Email your questions about faith and spiritual issues for our religious columnists to Sarah Henning at email@example.com; or fax to 843-4512.
The Rev. Josh Longbottom, associate pastor, Plymouth Congregational Church, 925 Vt.:
A scientist doesn't have to have faith to do his or her work, but a well-conceived faith shouldn't get in the way of it either.
Take, for example, Albert Einstein. He believed in the God described by Benedictus de Spinoza. His belief in God certainly didn't prevent him from being a good scientist, but it was probably not necessary to his science either.
I think it would be pretty hard for a scientist to believe in a God that can shoot lightning at bad people or that intervenes consistently to protect the righteous from harm. Given the experience of bad things happening to good people that litters all of human history, I don't know what kind of scientist could rectify our world with an interventionist vision of God.
I also don't know what kind of scientist would think that people should be required to submit to a belief that is not necessarily provable or what kind of scientist would be OK with the idea of a "don't look before you leap" concept of faith. Such ideas seem directly opposed to the ideal of unbiased observation that is sought after in science.
On the other hand, I believe in a God that gave us science, and to the best of my abilities, I can see no conflict between them.
I think of God as the lure in my heart that calls me toward loving holiness and doing the right thing. I even have a sense that the origin of the whole universe is inside of that love of goodness. But then again, that is a religious description of nature, not a claim on the origin of matter.
The pursuit of an accurate understanding of this universe seems to me to be a sacred task and one that Christians and scientists should hold in common.
- Send e-mail to Josh Longbottom at firstname.lastname@example.org.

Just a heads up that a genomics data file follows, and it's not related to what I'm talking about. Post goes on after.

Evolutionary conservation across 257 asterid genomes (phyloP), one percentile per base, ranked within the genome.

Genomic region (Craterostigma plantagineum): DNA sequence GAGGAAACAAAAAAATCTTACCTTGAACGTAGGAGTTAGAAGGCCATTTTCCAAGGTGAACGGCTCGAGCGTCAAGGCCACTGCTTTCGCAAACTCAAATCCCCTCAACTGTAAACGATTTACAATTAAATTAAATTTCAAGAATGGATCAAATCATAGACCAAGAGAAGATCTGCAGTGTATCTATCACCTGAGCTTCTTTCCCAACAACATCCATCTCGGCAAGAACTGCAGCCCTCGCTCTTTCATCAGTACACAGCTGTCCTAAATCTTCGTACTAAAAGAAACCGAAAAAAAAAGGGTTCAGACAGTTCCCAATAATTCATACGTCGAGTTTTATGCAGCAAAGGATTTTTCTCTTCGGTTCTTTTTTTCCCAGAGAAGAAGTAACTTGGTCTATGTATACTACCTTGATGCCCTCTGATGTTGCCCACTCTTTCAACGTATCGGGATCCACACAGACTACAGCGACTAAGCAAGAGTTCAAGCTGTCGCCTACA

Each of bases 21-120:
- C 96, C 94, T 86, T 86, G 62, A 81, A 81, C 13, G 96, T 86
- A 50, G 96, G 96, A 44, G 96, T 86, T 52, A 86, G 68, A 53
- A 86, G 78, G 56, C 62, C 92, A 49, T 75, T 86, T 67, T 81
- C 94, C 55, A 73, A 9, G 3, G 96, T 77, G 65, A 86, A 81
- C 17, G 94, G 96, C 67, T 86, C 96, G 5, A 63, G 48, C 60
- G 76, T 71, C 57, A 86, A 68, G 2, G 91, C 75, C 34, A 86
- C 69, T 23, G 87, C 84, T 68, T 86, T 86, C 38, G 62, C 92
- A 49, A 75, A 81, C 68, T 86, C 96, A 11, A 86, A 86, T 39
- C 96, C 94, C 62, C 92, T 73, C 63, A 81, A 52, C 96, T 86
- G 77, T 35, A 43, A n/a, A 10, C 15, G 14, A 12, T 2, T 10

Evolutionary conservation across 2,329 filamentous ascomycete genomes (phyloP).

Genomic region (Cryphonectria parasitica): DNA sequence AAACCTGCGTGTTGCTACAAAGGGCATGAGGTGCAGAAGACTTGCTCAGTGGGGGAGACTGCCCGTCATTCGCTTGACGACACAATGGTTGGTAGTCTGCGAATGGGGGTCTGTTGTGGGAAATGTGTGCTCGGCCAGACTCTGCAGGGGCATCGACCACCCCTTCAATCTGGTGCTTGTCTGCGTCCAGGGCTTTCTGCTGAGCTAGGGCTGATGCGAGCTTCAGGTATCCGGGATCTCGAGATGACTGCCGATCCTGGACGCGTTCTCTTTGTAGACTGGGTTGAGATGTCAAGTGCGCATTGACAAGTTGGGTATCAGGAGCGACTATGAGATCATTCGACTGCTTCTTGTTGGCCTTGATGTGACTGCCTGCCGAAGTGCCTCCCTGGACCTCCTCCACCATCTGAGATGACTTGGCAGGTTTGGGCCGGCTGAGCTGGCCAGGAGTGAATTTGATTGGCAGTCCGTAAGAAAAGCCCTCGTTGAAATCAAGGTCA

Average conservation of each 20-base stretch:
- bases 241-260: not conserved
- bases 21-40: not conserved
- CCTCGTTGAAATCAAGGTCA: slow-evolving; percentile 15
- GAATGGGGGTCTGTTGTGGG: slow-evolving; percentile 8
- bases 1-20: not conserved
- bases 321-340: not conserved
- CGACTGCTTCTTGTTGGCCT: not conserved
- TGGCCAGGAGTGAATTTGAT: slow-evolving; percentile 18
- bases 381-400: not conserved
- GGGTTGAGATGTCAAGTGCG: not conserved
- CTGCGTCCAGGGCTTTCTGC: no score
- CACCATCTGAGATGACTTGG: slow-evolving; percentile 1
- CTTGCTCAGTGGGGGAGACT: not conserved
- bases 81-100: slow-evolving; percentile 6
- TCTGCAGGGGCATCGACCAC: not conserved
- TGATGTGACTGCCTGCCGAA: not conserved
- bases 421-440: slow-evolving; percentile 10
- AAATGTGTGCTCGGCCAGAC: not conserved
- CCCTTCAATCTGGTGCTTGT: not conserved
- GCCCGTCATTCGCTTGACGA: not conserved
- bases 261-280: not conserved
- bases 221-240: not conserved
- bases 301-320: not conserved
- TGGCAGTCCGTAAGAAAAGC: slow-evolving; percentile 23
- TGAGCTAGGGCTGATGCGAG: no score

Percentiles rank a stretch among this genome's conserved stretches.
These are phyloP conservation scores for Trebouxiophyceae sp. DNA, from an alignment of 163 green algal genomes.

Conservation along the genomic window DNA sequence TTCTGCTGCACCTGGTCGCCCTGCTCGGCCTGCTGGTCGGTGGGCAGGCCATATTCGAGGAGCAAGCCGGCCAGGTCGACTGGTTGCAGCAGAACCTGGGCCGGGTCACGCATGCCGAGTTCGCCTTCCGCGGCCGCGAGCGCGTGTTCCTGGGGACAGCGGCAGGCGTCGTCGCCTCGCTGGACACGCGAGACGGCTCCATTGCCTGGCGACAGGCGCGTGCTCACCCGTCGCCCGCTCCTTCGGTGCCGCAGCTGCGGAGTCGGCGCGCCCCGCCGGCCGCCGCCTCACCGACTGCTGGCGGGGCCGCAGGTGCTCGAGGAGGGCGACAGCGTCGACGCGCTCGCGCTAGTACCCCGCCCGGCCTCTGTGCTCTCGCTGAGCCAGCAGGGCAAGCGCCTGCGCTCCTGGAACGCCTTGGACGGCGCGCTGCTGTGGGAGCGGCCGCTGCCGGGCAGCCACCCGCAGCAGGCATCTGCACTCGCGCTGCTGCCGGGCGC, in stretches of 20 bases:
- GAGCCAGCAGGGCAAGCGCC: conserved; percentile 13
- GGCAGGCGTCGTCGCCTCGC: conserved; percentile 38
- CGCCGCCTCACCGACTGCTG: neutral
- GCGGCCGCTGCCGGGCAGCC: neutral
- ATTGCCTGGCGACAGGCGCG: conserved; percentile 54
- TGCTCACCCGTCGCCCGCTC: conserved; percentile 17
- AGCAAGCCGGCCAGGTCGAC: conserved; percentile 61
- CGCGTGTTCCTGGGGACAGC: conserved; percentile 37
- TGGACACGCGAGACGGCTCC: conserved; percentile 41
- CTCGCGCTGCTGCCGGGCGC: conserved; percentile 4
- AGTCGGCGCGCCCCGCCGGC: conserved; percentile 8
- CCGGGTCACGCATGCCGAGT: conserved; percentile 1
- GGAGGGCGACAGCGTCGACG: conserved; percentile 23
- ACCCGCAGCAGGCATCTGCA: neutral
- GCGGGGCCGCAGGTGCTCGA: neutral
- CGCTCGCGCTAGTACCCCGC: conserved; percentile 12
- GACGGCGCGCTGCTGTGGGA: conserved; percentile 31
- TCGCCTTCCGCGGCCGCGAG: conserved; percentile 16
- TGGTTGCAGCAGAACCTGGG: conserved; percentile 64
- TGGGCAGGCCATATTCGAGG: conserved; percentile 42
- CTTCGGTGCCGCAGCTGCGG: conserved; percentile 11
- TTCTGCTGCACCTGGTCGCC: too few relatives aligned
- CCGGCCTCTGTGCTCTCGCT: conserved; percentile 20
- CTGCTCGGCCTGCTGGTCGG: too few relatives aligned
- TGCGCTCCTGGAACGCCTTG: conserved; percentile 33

The Rev. Kent Winters-Hazelton, pastor, First Presbyterian Church, 2415 Clinton Parkway:
In my congregation, First Presbyterian Church, we are fortunate to count among our members many who are part Kansas University's faculty and graduate program in the sciences. I am grateful for their participation as faithful seekers of truth in both their professional and academic work and in their religious tradition. Their presence is valuable in helping us as a congregation respond to God's imperative to care for creation, to function better as a "green" church, and to understand how scientific advances can help us understand and interpret our faith.
Both science and religion seek truth. Both look at the world and ask profound questions about our existence, about how things have come to be, and about causation. Both seek knowledge to explain that part of life which is seen and that which is (for the time being at least) a mystery. Science helps us understand how things happen. Religion seeks to understand why things happen. The questions within these two fields of knowledge may be different, but not necessarily incompatible.
Truth in the sciences is quantifiable and (mostly) verifiable. It can be put to the test and proven. Discovery in science begins with observation, an hypothesis, or a theory - one might say an act of faith - and through experimentation draws conclusion. Truth in religion is experiential and less subject to verification. While it too begins with observation and theory, its answers often fall into categories that cannot be proven or disproven.
Science and religion can be companions in the human quest for knowledge and understanding of the full dimension of life.
- Send e-mail to Kent Winters-Hazelton at email@example.com.